Best Ways to Make Dieting Easier
We all know it. You can't out-train a bad diet. A great body is built from the consistent application of the principles most important to the goal, and a proper diet is a huge factor for losing fat and building muscle. Your training is also at the mercy of what you eat to gain muscle or lose fat.
But dieting kind of sucks.
Dieting leaves many of us frustrated and stumped about what's actually going to work once and for all. We slave away at sticking to the "rules" of a particular diet method, waiting for the promised results.
While some of us can conjure up the strict discipline to adhere to what we've been told is the only way to a ripped body, we often find that we keep failing at it despite our good intentions and repeated fresh starts. Life just gets in the way and our willpower never seems as strong from day to day as we thought it would be.
The Physique Pipe Dream
For the average trainee with a family, full schedule, and social obligations, getting lean and ripped starts to feel like a pipe dream. Everything concerning our diet becomes about sacrifice and denial. Everything starts revolving around this small percentage of our life that we can't quite get under control.
Consider an alternate strategy and by thinking about this: As long as you know the principles of what makes a diet successful, the way you set it up doesn't matter.
Choosing a combination of strategies that suit your schedule and your goals can give you exactly what you want and reduce unnecessary investment in sticking to "rules" that are giving you minimal profit and driving you crazy.
Changing your diet doesn't have to be an overwhelming overhaul of your entire life, as long as you know what to focus on. A lot of popular nutrition dogma is either unnecessary or downright wrong.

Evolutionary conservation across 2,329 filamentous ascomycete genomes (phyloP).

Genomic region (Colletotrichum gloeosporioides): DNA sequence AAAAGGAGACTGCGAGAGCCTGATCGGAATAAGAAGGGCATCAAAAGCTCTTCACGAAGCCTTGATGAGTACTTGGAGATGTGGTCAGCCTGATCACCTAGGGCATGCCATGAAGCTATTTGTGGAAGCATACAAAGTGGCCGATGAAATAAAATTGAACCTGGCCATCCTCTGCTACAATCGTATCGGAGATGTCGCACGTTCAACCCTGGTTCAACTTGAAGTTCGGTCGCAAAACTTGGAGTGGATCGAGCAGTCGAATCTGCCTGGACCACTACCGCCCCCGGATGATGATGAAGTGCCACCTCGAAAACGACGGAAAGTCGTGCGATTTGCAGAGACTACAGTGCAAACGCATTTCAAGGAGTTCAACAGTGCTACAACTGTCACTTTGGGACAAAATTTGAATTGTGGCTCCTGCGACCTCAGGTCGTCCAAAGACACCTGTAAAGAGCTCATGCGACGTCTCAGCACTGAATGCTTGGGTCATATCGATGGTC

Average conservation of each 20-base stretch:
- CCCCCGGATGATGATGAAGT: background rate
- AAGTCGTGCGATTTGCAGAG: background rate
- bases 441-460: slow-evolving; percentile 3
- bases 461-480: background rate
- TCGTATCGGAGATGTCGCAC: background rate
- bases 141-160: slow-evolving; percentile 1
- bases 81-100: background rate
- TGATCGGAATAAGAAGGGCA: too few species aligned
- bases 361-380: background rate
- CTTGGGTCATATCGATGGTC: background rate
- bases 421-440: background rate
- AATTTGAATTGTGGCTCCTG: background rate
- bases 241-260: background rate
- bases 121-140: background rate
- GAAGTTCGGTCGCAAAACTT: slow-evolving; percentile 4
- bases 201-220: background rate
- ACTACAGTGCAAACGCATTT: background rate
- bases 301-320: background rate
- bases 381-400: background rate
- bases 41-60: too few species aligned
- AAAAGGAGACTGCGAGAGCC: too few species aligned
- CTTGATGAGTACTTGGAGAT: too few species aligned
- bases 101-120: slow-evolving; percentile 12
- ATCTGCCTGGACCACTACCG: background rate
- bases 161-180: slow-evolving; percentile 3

Dieting is much friendlier if you consider your personal schedule, habits, and individual needs. And that's where everything starts.
The New Rules
First, two diet "ground rules" we already know about:
1. The majority of your diet should be comprised of "whole" foods – lean proteins, grains, dairy, fruits, and vegetables. Those are foods we often call "clean." Though clean is rather subjective, I think you get the idea. Food choices are pretty open to what has the nutrients and makes you happy.
2. The energy equation holds true – to lose fat you must burn more energy than you consume and vice versa for building muscle. When changing your body, you aim to lose fat without losing lean mass, and gain lean mass without gaining too much fat alongside it.
All the strategies below can be used in conjunction with each other or added onto other specific protocols you already use with success. Remember that the best plan in the world is useless unless you can apply it in a way that's going to keep you sane and get you results.
Consider the following:
1. Flexible Meal Timing
Hitting your total caloric needs for the day is more important than when you eat those calories. It doesn't really matter if this is eating 6 meals a day or eating 2 meals a day. It also doesn't matter exactly when, either. The majority of your calories can come later in the day, spread out over the day, or at the same times every day, as long as you're hitting your totals.
The myth of "metabolic stoking" through multiple meals every couple of hours has been firmly debunked by science. The research on the topic has grown over the years.
Bellisle et al. found that when measuring 24-hour energy expenditure, there was no difference between frequent small meals or infrequent large meals.(1)
Similarly, Verboeket-van de Venne and Westerterp compared 2 meals versus 7 meals per day, and found that again, there were no differences in energy expenditure within the 24-hour period.
During the "fasted" period, there was heightened fat oxidation because of the lack of available carbohydrates, and increased carbohydrate oxidation after the first meal. Protein oxidation showed no changes with either protocol.(2)
Your body doesn't really keep a clock on calorie intake, as long as you're meeting your needs within the 24-hour period. Your muscles will not fall off with fewer meals, and neither will your metabolism take a nose-dive. Specific meal timing is a variable you can adjust to meet your goals.
For those trying to lose fat, intermittent fasting protocols where you eat more calories in a shorter timeframe, or alternate high and low calories days, can allow you to stay in a deficit easier.